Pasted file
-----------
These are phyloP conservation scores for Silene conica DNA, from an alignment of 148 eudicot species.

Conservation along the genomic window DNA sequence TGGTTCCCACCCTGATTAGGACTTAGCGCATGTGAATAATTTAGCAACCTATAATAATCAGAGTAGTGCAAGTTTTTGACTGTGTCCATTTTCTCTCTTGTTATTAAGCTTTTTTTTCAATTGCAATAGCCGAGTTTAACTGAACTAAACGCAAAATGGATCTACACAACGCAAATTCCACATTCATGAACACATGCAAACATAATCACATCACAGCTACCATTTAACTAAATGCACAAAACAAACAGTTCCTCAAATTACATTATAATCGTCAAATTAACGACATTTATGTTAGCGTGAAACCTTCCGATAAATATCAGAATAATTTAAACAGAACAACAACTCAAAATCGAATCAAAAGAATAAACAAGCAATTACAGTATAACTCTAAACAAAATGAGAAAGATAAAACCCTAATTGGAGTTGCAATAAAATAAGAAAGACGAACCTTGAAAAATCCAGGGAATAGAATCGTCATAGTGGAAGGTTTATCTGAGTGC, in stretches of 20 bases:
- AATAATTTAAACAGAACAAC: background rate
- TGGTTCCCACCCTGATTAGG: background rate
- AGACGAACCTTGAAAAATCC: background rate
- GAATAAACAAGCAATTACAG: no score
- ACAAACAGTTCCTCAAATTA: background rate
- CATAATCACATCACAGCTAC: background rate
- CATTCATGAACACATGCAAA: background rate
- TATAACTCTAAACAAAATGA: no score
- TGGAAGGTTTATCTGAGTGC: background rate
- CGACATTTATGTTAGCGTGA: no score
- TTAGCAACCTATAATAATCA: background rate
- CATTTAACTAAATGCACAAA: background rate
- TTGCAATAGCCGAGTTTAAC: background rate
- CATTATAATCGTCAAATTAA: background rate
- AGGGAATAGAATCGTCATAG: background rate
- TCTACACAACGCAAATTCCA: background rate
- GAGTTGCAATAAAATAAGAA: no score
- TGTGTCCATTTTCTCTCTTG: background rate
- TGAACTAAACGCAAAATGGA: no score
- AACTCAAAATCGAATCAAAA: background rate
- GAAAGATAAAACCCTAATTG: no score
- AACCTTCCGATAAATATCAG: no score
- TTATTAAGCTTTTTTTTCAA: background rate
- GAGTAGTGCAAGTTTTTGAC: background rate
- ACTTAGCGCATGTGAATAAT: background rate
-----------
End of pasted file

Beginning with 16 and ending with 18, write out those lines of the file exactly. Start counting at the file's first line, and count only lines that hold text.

- CATTATAATCGTCAAATTAA: background rate
- AGGGAATAGAATCGTCATAG: background rate
- TCTACACAACGCAAATTCCA: background rate